Inner ear, inner eye.
'A plant,' according to the poet Mandelstam, 'is the envoy of a living thunderstorm that rages permanently in the universe—akin in equal measure to stone and lightning! A plant in the world is an event, a happening, an arrow....' In the midst of such flux, Elizabeth Thomson's reflections on organic life are notable for their poise, inwardness and a qualified kind of stillness. Her meditations on mineral, vegetable and animal sources inhabit a hiatus, a microsecond's equilibrium in the long, hyperactive history of the planet. Importantly, however, stillness/stasis is not the subject of Thomson's art.
Beneath the exquisitely rendered surfaces, there are suggestions of formative energies and impulses—undercurrents, undertows, upwellings, fractures and myriad natural processes. In My Titirangi Years, The Cascades, there are ripples in the diaphanous stillness—a modulation or vibration. An instant of music. Artistic creation shares a few moments' confluence with the planetary life-cycle. To a less mellifluous end, adaptive and disruptive elements and processes are present in Savage Planet/lateral theory, Supposition, after Len Lye and The Fugitive, after Max Ernst. In Mandelstam's burgeoning plant-life, Thomson finds a working model as well as an abstract proposition. And, like that of Paul Klee (in the words of Richard Verdi), Thomson's art embodies a 'lifelong search for the patterns and principles underlying all of organic existence' in which the fullest realisation is offered by 'the humble plants, the begetters and supporters of all higher forms of life'.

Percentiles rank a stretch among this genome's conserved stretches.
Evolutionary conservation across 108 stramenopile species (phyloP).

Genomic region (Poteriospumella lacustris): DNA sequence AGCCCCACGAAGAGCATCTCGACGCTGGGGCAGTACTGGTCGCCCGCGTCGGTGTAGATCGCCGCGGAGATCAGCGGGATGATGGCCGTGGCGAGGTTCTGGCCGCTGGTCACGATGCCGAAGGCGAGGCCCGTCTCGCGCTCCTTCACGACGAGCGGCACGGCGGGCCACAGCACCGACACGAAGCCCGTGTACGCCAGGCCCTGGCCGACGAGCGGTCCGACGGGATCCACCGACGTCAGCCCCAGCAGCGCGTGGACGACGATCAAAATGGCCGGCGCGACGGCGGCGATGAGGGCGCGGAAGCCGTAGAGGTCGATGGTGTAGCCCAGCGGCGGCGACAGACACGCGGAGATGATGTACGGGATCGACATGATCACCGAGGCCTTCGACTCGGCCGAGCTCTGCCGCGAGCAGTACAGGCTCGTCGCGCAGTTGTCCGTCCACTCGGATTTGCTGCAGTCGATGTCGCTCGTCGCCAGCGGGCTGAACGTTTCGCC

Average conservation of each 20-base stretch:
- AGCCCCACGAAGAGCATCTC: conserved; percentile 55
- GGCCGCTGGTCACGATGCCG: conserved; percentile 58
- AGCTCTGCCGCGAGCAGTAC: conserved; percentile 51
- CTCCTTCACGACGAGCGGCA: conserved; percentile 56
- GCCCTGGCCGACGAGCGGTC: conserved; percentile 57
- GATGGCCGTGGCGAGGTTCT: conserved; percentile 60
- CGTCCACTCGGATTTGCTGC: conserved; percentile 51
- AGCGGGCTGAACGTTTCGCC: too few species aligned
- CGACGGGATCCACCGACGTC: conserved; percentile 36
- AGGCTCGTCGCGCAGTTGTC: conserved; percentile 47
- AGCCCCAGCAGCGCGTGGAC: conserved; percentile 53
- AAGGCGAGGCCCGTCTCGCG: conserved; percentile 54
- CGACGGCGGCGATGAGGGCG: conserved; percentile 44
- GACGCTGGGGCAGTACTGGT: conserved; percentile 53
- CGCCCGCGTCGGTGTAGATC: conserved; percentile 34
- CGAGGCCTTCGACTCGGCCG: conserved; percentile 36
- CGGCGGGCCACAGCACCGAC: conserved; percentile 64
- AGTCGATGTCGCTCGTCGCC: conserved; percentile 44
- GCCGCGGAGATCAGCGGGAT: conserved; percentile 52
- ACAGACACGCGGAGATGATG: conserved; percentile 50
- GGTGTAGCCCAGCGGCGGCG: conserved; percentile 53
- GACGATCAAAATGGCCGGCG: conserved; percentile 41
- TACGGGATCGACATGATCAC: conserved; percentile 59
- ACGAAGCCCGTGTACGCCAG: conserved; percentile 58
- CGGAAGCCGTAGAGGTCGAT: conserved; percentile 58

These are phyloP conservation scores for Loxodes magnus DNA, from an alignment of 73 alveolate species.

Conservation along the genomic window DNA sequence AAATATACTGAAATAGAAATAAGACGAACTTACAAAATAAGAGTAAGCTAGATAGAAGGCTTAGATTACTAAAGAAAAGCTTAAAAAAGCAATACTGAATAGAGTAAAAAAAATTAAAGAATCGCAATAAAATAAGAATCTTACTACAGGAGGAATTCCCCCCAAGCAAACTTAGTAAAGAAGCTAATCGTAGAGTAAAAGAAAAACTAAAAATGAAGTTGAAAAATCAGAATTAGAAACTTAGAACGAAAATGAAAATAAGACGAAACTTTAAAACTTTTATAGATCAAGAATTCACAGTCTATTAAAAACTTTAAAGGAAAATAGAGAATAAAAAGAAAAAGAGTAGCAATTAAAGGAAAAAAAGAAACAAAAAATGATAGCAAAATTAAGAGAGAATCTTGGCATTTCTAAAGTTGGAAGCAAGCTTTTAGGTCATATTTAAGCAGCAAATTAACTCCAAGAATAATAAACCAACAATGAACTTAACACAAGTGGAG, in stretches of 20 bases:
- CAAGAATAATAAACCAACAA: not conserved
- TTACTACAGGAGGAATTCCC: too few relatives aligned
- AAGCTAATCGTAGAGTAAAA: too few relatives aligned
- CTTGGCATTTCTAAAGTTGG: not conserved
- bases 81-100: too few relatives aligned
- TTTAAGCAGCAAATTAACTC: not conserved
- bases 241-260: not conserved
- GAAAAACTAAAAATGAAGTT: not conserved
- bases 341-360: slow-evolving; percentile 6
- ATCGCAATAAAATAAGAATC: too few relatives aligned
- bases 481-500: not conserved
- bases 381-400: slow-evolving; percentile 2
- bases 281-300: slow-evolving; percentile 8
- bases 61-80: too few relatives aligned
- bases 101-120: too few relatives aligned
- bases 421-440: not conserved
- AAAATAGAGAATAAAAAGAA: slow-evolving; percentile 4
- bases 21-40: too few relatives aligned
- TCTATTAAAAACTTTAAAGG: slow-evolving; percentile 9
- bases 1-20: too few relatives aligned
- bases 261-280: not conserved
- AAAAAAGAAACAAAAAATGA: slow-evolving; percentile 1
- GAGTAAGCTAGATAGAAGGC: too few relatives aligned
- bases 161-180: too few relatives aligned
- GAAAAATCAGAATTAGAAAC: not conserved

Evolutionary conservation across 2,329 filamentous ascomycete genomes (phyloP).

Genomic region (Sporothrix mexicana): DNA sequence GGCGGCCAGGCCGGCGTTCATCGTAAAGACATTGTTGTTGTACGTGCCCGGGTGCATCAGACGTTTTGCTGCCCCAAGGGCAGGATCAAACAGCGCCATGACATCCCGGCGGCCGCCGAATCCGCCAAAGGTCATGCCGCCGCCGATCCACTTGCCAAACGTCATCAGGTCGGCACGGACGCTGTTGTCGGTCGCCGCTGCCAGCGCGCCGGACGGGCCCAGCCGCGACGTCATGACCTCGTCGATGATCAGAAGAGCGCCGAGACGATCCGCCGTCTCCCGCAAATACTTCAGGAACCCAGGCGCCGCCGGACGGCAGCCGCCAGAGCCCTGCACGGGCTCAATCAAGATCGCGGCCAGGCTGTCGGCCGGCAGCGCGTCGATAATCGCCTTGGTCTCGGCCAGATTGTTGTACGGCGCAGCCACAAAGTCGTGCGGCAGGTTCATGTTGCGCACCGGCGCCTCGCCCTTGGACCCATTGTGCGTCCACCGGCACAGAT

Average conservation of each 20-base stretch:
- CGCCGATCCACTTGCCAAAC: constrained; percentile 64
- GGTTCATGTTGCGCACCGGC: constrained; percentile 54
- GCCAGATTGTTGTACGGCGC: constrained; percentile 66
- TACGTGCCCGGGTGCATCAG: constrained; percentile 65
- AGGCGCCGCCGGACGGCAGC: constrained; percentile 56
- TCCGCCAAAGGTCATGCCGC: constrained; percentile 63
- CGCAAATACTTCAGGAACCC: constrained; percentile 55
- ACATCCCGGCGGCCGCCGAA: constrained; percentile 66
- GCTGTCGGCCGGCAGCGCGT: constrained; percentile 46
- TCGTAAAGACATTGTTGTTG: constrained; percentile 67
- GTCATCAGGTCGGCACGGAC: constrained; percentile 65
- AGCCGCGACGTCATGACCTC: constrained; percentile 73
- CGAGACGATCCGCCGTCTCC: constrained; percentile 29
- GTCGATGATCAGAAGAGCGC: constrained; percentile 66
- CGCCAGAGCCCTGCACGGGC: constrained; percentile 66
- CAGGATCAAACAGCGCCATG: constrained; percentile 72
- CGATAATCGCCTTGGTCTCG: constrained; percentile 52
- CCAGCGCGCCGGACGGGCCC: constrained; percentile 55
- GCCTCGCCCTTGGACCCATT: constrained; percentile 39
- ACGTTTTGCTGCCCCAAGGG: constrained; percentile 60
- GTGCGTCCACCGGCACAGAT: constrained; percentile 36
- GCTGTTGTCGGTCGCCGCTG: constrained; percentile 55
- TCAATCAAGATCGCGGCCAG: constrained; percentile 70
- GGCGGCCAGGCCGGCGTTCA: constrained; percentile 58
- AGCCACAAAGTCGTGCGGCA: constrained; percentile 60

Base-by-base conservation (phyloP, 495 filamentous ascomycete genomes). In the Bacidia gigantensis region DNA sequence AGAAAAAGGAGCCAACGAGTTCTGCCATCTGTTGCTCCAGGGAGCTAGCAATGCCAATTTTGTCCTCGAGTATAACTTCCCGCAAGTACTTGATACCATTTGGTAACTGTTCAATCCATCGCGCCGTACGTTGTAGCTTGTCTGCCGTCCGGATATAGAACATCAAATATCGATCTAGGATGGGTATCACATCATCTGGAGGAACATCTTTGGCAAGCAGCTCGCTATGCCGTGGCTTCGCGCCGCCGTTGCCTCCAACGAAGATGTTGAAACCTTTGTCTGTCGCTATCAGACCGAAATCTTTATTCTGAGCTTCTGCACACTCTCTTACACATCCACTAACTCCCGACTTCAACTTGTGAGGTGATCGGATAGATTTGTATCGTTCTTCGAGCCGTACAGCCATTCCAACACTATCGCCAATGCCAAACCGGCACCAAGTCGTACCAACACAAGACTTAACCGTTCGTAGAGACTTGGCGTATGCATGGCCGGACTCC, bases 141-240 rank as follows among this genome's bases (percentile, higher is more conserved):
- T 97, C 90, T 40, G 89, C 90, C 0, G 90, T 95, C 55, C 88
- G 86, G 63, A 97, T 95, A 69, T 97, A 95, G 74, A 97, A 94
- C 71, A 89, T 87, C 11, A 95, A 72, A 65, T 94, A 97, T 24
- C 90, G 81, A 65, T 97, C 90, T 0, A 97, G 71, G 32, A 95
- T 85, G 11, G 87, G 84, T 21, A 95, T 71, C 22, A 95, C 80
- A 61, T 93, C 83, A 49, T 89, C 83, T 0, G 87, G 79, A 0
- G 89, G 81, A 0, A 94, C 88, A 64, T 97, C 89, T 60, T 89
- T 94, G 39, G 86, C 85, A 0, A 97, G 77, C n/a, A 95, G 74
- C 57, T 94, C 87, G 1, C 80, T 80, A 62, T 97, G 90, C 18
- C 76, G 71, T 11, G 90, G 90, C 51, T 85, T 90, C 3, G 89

Beyond the realms of botany, geology and other scientific fields, her works—akin, as they are, to 'stone and lightning'—are also a kind of visual music. More specifically, some of her titles reference the tradition of improvised music: Albert Ayler's 'Ghosts', Ornette Coleman's 'Free Jazz' and maybe even Keith Jarrett's rendition of 'Mon Coeur est Rouge'.
By way of its patterns, rhythms, repetitions, changes of gear and accents, music can be both a bringing to consciousness and a loss of consciousness. Ambiguity and paradox are its way. Intoxication too. All of these qualities are also evident in Thomson's art, with its musical phrasing, tempo, pauses, intervals and blue notes. This musical association was to the fore in the exhibition 'Waking Up Slowly—Elizabeth Thomson and Len Lye' (at the Len Lye Centre, August-November 2019). Therein Lye's raucous, rhythmical short film 'Colour Cry' (with music by bluesman Sonny Terry) was exhibited alongside a series of Thomson's brightly coloured 'Inner Raoul' panels. Elsewhere in the gallery, Lye's Grass made a subtle, wistful ruffling movement/noise to accompany the visual tremor of Thomson's The Fearless Five Hundred on an adjacent wall.
In musical parlance, a coda (or postlude) follows on from the main composition; in real life it can be an afterthought, a backward glance, an act of remembering. If we think of life on earth as its starting point, Elizabeth Thomson's work is a rephrasing and a revisitation on its own artful terms—science re-rendered as music, music as visual form.
Press release courtesy Page Galleries.